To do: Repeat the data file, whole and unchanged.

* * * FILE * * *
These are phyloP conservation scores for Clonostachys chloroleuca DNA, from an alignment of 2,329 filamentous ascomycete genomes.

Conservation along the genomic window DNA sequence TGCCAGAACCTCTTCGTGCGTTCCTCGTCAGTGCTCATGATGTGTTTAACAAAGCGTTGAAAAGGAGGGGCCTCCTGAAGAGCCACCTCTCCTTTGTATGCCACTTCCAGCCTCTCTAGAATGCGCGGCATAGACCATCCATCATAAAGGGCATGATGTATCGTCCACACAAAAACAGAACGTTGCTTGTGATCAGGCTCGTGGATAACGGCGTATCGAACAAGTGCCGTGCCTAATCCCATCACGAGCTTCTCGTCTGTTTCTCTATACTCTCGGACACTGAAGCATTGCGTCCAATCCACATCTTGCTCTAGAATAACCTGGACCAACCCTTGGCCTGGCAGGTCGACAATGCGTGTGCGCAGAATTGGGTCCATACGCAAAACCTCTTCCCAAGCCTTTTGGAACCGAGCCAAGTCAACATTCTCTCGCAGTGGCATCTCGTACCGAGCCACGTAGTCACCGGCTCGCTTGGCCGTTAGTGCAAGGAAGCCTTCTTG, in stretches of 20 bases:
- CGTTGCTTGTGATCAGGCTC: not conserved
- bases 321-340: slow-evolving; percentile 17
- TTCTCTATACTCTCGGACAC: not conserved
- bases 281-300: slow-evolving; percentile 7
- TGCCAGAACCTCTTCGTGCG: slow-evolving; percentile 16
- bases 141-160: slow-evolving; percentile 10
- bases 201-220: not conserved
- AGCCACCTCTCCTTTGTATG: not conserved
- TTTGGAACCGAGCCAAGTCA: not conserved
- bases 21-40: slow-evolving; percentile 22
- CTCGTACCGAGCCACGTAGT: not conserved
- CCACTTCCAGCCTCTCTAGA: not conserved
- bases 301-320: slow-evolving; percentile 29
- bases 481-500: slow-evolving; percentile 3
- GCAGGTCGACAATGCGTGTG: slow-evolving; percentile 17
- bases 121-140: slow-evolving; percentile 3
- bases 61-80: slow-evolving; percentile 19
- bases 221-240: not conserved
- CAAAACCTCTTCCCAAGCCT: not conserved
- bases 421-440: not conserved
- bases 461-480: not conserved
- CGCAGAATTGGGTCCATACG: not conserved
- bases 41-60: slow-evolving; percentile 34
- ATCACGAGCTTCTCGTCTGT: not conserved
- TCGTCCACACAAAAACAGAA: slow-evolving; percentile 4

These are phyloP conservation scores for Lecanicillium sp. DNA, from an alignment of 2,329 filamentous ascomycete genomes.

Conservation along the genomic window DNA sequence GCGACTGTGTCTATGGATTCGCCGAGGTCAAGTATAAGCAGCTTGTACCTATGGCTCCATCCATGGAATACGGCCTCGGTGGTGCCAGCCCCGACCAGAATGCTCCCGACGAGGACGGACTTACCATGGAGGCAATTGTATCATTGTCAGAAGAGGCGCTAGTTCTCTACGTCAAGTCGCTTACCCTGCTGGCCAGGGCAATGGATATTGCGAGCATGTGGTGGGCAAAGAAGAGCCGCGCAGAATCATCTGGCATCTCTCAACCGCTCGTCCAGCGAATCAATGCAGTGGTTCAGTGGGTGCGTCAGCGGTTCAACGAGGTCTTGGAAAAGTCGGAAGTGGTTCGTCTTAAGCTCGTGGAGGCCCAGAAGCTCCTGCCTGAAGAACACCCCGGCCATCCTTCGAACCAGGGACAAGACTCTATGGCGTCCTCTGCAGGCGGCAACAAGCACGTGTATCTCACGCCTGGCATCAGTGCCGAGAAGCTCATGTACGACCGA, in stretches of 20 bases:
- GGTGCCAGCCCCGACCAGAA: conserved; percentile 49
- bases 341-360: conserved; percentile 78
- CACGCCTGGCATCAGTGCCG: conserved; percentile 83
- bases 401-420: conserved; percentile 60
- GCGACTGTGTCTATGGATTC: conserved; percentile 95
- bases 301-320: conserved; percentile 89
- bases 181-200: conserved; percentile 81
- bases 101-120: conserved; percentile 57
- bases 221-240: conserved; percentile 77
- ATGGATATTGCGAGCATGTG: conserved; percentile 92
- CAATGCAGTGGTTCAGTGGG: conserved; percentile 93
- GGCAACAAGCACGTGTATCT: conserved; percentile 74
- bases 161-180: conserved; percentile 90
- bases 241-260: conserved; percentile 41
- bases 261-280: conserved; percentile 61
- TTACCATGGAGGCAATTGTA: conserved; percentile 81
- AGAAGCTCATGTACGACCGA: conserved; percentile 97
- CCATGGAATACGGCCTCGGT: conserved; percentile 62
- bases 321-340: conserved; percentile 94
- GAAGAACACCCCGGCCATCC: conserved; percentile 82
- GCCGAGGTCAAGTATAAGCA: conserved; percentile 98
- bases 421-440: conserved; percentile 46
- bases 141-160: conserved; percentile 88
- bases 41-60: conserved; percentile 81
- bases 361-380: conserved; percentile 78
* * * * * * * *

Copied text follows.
These are phyloP conservation scores for Clonostachys chloroleuca DNA, from an alignment of 2,329 filamentous ascomycete genomes.

Conservation along the genomic window DNA sequence TGCCAGAACCTCTTCGTGCGTTCCTCGTCAGTGCTCATGATGTGTTTAACAAAGCGTTGAAAAGGAGGGGCCTCCTGAAGAGCCACCTCTCCTTTGTATGCCACTTCCAGCCTCTCTAGAATGCGCGGCATAGACCATCCATCATAAAGGGCATGATGTATCGTCCACACAAAAACAGAACGTTGCTTGTGATCAGGCTCGTGGATAACGGCGTATCGAACAAGTGCCGTGCCTAATCCCATCACGAGCTTCTCGTCTGTTTCTCTATACTCTCGGACACTGAAGCATTGCGTCCAATCCACATCTTGCTCTAGAATAACCTGGACCAACCCTTGGCCTGGCAGGTCGACAATGCGTGTGCGCAGAATTGGGTCCATACGCAAAACCTCTTCCCAAGCCTTTTGGAACCGAGCCAAGTCAACATTCTCTCGCAGTGGCATCTCGTACCGAGCCACGTAGTCACCGGCTCGCTTGGCCGTTAGTGCAAGGAAGCCTTCTTG, in stretches of 20 bases:
- CGTTGCTTGTGATCAGGCTC: not conserved
- bases 321-340: slow-evolving; percentile 17
- TTCTCTATACTCTCGGACAC: not conserved
- bases 281-300: slow-evolving; percentile 7
- TGCCAGAACCTCTTCGTGCG: slow-evolving; percentile 16
- bases 141-160: slow-evolving; percentile 10
- bases 201-220: not conserved
- AGCCACCTCTCCTTTGTATG: not conserved
- TTTGGAACCGAGCCAAGTCA: not conserved
- bases 21-40: slow-evolving; percentile 22
- CTCGTACCGAGCCACGTAGT: not conserved
- CCACTTCCAGCCTCTCTAGA: not conserved
- bases 301-320: slow-evolving; percentile 29
- bases 481-500: slow-evolving; percentile 3
- GCAGGTCGACAATGCGTGTG: slow-evolving; percentile 17
- bases 121-140: slow-evolving; percentile 3
- bases 61-80: slow-evolving; percentile 19
- bases 221-240: not conserved
- CAAAACCTCTTCCCAAGCCT: not conserved
- bases 421-440: not conserved
- bases 461-480: not conserved
- CGCAGAATTGGGTCCATACG: not conserved
- bases 41-60: slow-evolving; percentile 34
- ATCACGAGCTTCTCGTCTGT: not conserved
- TCGTCCACACAAAAACAGAA: slow-evolving; percentile 4

These are phyloP conservation scores for Lecanicillium sp. DNA, from an alignment of 2,329 filamentous ascomycete genomes.

Conservation along the genomic window DNA sequence GCGACTGTGTCTATGGATTCGCCGAGGTCAAGTATAAGCAGCTTGTACCTATGGCTCCATCCATGGAATACGGCCTCGGTGGTGCCAGCCCCGACCAGAATGCTCCCGACGAGGACGGACTTACCATGGAGGCAATTGTATCATTGTCAGAAGAGGCGCTAGTTCTCTACGTCAAGTCGCTTACCCTGCTGGCCAGGGCAATGGATATTGCGAGCATGTGGTGGGCAAAGAAGAGCCGCGCAGAATCATCTGGCATCTCTCAACCGCTCGTCCAGCGAATCAATGCAGTGGTTCAGTGGGTGCGTCAGCGGTTCAACGAGGTCTTGGAAAAGTCGGAAGTGGTTCGTCTTAAGCTCGTGGAGGCCCAGAAGCTCCTGCCTGAAGAACACCCCGGCCATCCTTCGAACCAGGGACAAGACTCTATGGCGTCCTCTGCAGGCGGCAACAAGCACGTGTATCTCACGCCTGGCATCAGTGCCGAGAAGCTCATGTACGACCGA, in stretches of 20 bases:
- GGTGCCAGCCCCGACCAGAA: conserved; percentile 49
- bases 341-360: conserved; percentile 78
- CACGCCTGGCATCAGTGCCG: conserved; percentile 83
- bases 401-420: conserved; percentile 60
- GCGACTGTGTCTATGGATTC: conserved; percentile 95
- bases 301-320: conserved; percentile 89
- bases 181-200: conserved; percentile 81
- bases 101-120: conserved; percentile 57
- bases 221-240: conserved; percentile 77
- ATGGATATTGCGAGCATGTG: conserved; percentile 92
- CAATGCAGTGGTTCAGTGGG: conserved; percentile 93
- GGCAACAAGCACGTGTATCT: conserved; percentile 74
- bases 161-180: conserved; percentile 90
- bases 241-260: conserved; percentile 41
- bases 261-280: conserved; percentile 61
- TTACCATGGAGGCAATTGTA: conserved; percentile 81
- AGAAGCTCATGTACGACCGA: conserved; percentile 97
- CCATGGAATACGGCCTCGGT: conserved; percentile 62
- bases 321-340: conserved; percentile 94
- GAAGAACACCCCGGCCATCC: conserved; percentile 82
- GCCGAGGTCAAGTATAAGCA: conserved; percentile 98
- bases 421-440: conserved; percentile 46
- bases 141-160: conserved; percentile 88
- bases 41-60: conserved; percentile 81
- bases 361-380: conserved; percentile 78